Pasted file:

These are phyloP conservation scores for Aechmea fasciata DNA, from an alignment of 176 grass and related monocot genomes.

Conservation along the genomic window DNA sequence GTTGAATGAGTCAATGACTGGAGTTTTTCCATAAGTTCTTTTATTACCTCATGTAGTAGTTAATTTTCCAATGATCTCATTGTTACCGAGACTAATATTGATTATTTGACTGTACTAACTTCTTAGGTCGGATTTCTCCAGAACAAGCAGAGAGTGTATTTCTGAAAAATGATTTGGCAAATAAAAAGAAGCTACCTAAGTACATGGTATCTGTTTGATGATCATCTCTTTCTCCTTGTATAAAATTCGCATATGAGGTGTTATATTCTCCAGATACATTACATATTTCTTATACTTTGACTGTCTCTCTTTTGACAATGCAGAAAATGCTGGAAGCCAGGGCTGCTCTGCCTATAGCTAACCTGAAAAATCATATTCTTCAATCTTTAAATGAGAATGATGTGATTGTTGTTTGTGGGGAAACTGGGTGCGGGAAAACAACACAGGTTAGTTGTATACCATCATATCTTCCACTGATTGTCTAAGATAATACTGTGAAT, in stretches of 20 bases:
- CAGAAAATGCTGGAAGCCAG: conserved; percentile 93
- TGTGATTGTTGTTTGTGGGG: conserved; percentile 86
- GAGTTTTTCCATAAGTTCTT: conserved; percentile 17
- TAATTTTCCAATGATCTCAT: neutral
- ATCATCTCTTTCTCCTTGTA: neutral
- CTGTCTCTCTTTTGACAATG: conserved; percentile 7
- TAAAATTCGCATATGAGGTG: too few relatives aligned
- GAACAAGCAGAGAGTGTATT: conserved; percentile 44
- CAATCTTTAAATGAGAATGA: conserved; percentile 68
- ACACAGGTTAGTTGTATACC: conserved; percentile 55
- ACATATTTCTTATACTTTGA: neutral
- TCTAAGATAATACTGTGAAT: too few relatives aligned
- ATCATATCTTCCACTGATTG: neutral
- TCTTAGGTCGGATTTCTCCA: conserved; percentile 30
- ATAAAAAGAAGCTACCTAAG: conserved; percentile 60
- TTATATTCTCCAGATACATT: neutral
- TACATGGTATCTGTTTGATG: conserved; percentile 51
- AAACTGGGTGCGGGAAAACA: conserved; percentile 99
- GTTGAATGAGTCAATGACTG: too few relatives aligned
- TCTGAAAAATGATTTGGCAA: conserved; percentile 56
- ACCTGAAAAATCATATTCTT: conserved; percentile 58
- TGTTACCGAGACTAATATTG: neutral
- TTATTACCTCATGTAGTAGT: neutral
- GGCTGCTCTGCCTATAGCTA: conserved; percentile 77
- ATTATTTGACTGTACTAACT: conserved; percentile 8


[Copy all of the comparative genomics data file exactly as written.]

These are phyloP conservation scores for Aechmea fasciata DNA, from an alignment of 176 grass and related monocot genomes.

Conservation along the genomic window DNA sequence GTTGAATGAGTCAATGACTGGAGTTTTTCCATAAGTTCTTTTATTACCTCATGTAGTAGTTAATTTTCCAATGATCTCATTGTTACCGAGACTAATATTGATTATTTGACTGTACTAACTTCTTAGGTCGGATTTCTCCAGAACAAGCAGAGAGTGTATTTCTGAAAAATGATTTGGCAAATAAAAAGAAGCTACCTAAGTACATGGTATCTGTTTGATGATCATCTCTTTCTCCTTGTATAAAATTCGCATATGAGGTGTTATATTCTCCAGATACATTACATATTTCTTATACTTTGACTGTCTCTCTTTTGACAATGCAGAAAATGCTGGAAGCCAGGGCTGCTCTGCCTATAGCTAACCTGAAAAATCATATTCTTCAATCTTTAAATGAGAATGATGTGATTGTTGTTTGTGGGGAAACTGGGTGCGGGAAAACAACACAGGTTAGTTGTATACCATCATATCTTCCACTGATTGTCTAAGATAATACTGTGAAT, in stretches of 20 bases:
- CAGAAAATGCTGGAAGCCAG: conserved; percentile 93
- TGTGATTGTTGTTTGTGGGG: conserved; percentile 86
- GAGTTTTTCCATAAGTTCTT: conserved; percentile 17
- TAATTTTCCAATGATCTCAT: neutral
- ATCATCTCTTTCTCCTTGTA: neutral
- CTGTCTCTCTTTTGACAATG: conserved; percentile 7
- TAAAATTCGCATATGAGGTG: too few relatives aligned
- GAACAAGCAGAGAGTGTATT: conserved; percentile 44
- CAATCTTTAAATGAGAATGA: conserved; percentile 68
- ACACAGGTTAGTTGTATACC: conserved; percentile 55
- ACATATTTCTTATACTTTGA: neutral
- TCTAAGATAATACTGTGAAT: too few relatives aligned
- ATCATATCTTCCACTGATTG: neutral
- TCTTAGGTCGGATTTCTCCA: conserved; percentile 30
- ATAAAAAGAAGCTACCTAAG: conserved; percentile 60
- TTATATTCTCCAGATACATT: neutral
- TACATGGTATCTGTTTGATG: conserved; percentile 51
- AAACTGGGTGCGGGAAAACA: conserved; percentile 99
- GTTGAATGAGTCAATGACTG: too few relatives aligned
- TCTGAAAAATGATTTGGCAA: conserved; percentile 56
- ACCTGAAAAATCATATTCTT: conserved; percentile 58
- TGTTACCGAGACTAATATTG: neutral
- TTATTACCTCATGTAGTAGT: neutral
- GGCTGCTCTGCCTATAGCTA: conserved; percentile 77
- ATTATTTGACTGTACTAACT: conserved; percentile 8